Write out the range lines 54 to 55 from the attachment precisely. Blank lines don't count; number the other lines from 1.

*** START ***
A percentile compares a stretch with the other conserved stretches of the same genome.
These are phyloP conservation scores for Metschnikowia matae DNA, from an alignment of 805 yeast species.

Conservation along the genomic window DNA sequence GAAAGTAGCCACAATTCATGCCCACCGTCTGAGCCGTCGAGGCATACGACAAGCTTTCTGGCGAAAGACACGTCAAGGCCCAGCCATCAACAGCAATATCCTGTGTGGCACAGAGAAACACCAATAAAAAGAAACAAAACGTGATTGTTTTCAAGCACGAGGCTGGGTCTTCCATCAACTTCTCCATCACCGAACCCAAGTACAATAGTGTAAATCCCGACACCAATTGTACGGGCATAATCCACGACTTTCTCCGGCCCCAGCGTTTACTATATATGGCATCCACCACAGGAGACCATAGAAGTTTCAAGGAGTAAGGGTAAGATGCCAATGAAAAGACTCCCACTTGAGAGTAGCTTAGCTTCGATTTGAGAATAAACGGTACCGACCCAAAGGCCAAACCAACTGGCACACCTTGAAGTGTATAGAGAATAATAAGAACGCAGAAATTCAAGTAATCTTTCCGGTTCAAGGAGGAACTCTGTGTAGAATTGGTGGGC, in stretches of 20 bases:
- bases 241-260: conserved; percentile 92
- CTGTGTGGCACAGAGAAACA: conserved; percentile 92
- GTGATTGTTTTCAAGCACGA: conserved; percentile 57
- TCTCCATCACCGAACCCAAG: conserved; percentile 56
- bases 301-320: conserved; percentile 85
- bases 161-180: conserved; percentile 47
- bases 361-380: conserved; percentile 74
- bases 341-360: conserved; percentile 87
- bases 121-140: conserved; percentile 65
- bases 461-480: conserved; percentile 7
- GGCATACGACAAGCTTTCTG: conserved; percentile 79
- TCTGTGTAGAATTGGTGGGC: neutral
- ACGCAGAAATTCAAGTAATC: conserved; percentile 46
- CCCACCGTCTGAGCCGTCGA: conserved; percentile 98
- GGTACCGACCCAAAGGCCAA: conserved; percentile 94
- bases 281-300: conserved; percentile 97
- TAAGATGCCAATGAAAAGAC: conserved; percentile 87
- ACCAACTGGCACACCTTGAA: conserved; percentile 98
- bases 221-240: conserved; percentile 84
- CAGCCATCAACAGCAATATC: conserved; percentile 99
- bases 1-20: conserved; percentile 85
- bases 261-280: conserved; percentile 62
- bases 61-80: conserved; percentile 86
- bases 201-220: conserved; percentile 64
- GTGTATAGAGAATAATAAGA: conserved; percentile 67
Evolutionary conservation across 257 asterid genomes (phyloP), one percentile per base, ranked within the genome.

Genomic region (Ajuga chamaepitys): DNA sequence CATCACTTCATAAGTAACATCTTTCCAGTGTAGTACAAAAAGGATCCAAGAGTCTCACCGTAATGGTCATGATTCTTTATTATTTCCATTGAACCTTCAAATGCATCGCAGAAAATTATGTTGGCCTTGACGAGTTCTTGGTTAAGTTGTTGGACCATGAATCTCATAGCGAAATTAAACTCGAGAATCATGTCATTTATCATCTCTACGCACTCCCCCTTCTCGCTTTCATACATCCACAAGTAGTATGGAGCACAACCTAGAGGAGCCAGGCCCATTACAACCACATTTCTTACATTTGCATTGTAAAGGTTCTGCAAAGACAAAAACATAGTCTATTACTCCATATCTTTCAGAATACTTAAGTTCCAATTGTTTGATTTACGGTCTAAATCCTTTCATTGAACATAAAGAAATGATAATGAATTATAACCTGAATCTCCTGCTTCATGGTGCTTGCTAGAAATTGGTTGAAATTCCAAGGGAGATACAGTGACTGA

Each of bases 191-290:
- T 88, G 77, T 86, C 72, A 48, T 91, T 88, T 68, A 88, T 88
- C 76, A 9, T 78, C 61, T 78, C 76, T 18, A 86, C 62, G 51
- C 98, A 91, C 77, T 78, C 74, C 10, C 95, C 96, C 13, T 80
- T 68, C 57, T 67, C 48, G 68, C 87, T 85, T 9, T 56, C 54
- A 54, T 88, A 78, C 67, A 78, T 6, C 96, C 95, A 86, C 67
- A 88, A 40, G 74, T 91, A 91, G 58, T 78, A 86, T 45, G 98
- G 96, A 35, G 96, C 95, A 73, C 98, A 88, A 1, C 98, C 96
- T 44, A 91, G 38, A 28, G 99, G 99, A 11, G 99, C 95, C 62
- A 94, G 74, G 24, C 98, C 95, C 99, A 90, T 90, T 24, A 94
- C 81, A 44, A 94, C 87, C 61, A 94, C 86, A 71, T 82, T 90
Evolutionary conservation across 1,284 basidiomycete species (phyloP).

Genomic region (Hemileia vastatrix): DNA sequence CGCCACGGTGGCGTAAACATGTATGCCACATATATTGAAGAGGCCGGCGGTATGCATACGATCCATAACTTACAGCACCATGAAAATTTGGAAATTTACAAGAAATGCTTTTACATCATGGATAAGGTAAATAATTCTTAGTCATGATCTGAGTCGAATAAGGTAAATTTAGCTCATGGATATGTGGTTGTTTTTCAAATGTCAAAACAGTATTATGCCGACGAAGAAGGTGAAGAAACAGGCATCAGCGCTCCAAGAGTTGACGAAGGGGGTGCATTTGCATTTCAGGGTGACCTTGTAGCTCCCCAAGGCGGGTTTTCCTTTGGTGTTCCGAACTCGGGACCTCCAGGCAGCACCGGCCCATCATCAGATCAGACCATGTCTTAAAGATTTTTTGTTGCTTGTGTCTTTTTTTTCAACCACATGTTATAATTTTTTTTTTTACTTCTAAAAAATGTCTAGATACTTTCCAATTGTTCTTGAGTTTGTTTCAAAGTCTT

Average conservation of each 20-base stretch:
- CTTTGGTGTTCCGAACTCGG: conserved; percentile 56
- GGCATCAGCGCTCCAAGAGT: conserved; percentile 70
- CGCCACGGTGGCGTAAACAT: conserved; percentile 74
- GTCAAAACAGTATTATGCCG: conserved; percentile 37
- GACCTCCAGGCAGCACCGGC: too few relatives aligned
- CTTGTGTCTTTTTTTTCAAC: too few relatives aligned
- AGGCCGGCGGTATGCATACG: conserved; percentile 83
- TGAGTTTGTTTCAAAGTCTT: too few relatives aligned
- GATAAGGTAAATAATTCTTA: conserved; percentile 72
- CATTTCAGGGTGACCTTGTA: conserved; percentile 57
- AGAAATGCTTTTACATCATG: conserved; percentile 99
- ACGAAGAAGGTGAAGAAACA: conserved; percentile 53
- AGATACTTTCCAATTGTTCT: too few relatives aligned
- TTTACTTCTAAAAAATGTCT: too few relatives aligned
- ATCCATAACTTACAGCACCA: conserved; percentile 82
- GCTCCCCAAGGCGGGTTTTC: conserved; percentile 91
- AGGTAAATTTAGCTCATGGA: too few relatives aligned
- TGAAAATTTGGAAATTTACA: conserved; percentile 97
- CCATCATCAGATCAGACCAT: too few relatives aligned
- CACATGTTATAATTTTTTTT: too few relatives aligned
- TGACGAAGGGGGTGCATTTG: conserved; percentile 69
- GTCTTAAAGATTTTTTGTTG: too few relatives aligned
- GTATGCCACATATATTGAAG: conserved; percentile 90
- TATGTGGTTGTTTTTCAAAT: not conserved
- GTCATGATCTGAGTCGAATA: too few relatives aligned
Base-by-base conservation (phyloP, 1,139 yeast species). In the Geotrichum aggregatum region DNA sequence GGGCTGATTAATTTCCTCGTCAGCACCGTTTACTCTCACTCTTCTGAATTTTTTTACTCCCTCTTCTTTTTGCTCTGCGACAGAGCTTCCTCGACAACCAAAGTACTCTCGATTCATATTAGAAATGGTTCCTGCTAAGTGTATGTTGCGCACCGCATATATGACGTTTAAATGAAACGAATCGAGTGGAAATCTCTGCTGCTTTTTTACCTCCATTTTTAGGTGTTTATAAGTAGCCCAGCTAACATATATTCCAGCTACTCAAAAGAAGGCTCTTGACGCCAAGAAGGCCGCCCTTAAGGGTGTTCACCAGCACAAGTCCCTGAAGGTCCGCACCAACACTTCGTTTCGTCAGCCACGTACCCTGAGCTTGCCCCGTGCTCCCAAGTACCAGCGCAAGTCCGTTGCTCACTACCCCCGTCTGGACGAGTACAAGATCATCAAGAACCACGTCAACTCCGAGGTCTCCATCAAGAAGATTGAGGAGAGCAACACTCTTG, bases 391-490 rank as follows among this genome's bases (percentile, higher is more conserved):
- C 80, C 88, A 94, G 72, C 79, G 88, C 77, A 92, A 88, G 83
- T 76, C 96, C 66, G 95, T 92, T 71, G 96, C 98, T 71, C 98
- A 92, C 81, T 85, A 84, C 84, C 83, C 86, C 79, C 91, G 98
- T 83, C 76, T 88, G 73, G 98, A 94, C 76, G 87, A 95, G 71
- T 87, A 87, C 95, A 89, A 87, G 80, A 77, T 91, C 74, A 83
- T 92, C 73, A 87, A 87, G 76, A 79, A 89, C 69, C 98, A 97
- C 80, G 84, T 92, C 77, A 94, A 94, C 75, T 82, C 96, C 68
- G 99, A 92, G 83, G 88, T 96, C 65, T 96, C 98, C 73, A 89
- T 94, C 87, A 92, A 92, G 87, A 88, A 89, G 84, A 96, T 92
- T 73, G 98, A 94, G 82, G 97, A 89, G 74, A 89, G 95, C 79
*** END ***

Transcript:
- CATTTCAGGGTGACCTTGTA: conserved; percentile 57
- AGAAATGCTTTTACATCATG: conserved; percentile 99